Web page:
Last month, I decided to bring as many members of this team together to finally meet Meena in person in my home. I thought they deserved to know her—and she them. The founder of 4W, MK Fain came—and indeed, 4W is where I posted almost all my articles and a good number of 4W readers sent funds. We zoomed in Meena’s mental health counselor and the woman who got her on the plane, who was in Africa at the time.
The women who gathered were so excited to meet Meena—and she them. They took her sightseeing in Manhattan: On a walking tour of Grand Central Terminal, Rockefeller Center, Times Square—Macy’s! I introduced her to my son, daughter-in-law, and granddaughters and they took her to the Metropolitan Museum. I think a good time was had by all.
“We need to have an honest conversation about refugee education.”
Penny suggested that we all go around the table, from oldest to youngest, and give Meena one piece of advice. And so we did. Penny brought a multitude of beautiful silk scarves, and we each got to pick one for ourselves. Meena got all the rest.
“It was great to see Meena over the holidays, and she was excited to share her grades with me. We talked about how sad it was that girls and women are no longer allowed to go to school in Afghanistan and about the importance of education. I remembered that education is a basic human right. We need to have an honest conversation about refugee education. It potentially has the power to protect refugees from child labor, sexual exploitation, and child marriage, and gives them the skills to lead productive and independent lives.”
Meena has gotten all “A”s in her classes. She is now working for ten hours a week for a professor and may be allowed to work for a maximum of twenty hours but no more. This may— or may not—cover her food and toiletries.
Below is a GoFundMe campaign for Meena. Please consider making a donation to support her ongoing expenses. It will help all of us to carry on. Meena will go the distance and make us all proud, but she needs financial assistance for legal filing fees, and for much else. These funds will go directly into her bank account.
Oh—and what advice did I give Meena? I told her that she can thank me by freeing and supporting another woman.
First published in 4W.
When Kabul fell to the Taliban in the summer of 2021, Meena knew her life was in danger.
As a young, single woman with a medical degree and an advocate for women’s health and education, Meena had broken the conservative rules of her community. So she made a daring and desperate plea to US feminists, writing that “The Taliban and my own family will come for me… Can you kindly save my life? I don’t have a way of getting out.”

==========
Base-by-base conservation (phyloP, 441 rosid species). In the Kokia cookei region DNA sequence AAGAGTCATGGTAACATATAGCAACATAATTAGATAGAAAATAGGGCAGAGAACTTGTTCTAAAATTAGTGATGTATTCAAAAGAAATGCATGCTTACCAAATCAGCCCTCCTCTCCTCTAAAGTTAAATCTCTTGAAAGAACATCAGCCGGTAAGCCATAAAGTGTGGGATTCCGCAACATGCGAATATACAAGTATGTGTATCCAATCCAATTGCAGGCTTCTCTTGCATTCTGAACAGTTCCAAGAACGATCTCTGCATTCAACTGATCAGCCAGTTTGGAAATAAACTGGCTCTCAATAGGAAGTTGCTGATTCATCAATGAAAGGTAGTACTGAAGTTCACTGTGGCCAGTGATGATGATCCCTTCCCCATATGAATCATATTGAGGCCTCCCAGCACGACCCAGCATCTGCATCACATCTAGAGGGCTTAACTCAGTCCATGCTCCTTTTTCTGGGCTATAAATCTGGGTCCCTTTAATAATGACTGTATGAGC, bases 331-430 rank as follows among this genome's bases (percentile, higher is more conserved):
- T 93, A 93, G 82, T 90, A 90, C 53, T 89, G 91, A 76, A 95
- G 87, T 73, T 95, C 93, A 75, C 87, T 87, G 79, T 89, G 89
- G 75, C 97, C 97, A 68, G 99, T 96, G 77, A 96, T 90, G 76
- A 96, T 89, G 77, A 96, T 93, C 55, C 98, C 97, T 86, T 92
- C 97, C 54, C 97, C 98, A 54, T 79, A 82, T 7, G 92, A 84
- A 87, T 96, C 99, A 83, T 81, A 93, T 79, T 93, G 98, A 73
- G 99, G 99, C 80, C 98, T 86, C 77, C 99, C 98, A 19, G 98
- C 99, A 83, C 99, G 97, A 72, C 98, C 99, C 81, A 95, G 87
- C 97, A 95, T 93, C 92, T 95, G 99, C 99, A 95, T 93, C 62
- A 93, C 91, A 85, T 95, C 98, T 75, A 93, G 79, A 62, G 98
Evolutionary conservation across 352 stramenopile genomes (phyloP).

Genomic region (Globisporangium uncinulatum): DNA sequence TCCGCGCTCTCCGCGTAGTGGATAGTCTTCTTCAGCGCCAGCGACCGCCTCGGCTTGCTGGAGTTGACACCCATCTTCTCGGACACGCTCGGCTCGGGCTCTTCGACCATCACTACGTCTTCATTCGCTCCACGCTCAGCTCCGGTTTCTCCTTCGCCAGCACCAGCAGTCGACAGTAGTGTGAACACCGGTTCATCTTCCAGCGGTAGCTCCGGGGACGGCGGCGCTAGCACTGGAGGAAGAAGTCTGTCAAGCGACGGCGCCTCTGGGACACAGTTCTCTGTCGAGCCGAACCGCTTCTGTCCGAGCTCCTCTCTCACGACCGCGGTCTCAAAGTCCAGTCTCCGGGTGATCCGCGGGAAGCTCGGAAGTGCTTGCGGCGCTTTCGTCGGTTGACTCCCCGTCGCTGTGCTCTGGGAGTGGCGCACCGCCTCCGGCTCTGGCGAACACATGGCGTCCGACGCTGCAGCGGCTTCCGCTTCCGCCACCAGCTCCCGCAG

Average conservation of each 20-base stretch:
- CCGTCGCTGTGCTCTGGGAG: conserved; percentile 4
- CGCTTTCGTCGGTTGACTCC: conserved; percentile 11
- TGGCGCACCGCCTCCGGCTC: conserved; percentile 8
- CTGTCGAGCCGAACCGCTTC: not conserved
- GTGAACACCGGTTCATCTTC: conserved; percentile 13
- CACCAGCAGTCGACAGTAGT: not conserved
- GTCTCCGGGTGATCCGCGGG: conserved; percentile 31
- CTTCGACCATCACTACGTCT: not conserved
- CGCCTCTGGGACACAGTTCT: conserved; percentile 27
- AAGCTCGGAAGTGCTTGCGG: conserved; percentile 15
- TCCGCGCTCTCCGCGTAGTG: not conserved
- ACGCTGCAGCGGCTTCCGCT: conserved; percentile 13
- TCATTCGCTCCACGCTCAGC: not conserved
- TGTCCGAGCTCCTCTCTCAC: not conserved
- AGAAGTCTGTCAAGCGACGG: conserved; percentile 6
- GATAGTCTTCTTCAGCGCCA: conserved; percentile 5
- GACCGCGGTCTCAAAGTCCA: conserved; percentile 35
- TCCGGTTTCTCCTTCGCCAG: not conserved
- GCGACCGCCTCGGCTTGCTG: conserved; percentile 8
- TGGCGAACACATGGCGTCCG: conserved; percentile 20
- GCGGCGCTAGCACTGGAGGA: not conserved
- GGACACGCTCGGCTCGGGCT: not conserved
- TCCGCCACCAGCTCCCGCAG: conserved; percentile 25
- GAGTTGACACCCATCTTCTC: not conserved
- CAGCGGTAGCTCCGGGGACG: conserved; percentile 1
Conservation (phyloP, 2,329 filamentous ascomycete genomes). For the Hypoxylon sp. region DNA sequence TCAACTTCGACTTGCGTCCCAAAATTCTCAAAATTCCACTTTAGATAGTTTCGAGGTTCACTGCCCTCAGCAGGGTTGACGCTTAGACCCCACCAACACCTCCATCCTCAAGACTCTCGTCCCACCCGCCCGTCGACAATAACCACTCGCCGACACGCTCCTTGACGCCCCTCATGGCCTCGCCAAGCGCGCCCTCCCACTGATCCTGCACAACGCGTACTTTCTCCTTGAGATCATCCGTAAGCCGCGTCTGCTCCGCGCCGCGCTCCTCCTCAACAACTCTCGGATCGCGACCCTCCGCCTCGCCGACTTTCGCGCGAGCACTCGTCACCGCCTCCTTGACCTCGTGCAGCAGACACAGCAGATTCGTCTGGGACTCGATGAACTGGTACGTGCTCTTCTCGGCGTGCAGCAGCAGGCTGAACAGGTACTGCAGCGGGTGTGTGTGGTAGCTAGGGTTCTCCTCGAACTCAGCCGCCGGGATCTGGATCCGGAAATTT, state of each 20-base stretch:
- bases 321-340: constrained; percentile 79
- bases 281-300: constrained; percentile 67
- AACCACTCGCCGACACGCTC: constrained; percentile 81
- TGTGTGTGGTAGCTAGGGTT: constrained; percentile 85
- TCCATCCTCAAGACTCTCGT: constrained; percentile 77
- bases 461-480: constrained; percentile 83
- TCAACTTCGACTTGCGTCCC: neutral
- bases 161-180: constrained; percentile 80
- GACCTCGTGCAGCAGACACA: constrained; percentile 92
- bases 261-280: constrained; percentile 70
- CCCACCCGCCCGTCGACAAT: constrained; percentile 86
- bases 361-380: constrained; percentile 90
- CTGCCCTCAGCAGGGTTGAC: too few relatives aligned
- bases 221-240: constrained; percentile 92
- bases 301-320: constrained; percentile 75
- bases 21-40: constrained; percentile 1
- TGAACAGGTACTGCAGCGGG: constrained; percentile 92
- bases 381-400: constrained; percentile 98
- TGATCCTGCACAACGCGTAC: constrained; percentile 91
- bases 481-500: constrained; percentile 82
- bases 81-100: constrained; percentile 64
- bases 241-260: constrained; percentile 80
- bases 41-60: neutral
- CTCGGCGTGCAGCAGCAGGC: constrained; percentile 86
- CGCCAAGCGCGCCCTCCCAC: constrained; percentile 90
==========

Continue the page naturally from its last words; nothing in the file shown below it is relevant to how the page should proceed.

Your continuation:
The process of helping Meena and other feminists escape from Afghanistan required many months of around-the-clock work from an amazing global team of feminist activists, coordinated primarily by radical feminist author Phyllis Chesler and international human rights activist Mandy Sanghera. Still, the escape was narrow. Meena was on a Spanish military plane above the Kabul airport on August 26, 2021, when a suicide bombing killed over 180 people. She and her family barely made it out.
Meena is tremendously grateful to all of the individuals who helped save her life, and she’s determined to continue her education in the hope of helping other women like her. She earned a scholarship to a top university in America, where she is currently studying for her MSW. However, her troubles aren’t over.
When Meena bravely came to America, she did so alone, without any family or financial support. Now, she really needs donations to help with her legal, educational, and survival expenses, including:
- Legal filing fees & other expenses related to her application for political asylum in America (which is being handled pro bono)
- Health insurance and medical care (est. $2800/year)
- School expenses not covered by her scholarship, including books, technology expenses, and other school fees (est. $5,250/year)
- Food, clothing, and travel to and from school
Please consider donating to help Meena remain in the US and continue her education, in defiance of the Taliban and family pressures to end her education and get married. Meena is committed to using the opportunities she has received to help others. She has already succeeded in also helping her mother, younger sister, and grandmother also escape Afghanistan and settle in Europe, and she plans to use her degree to help refugees like herself.
Donations of all and any amount are deeply appreciated.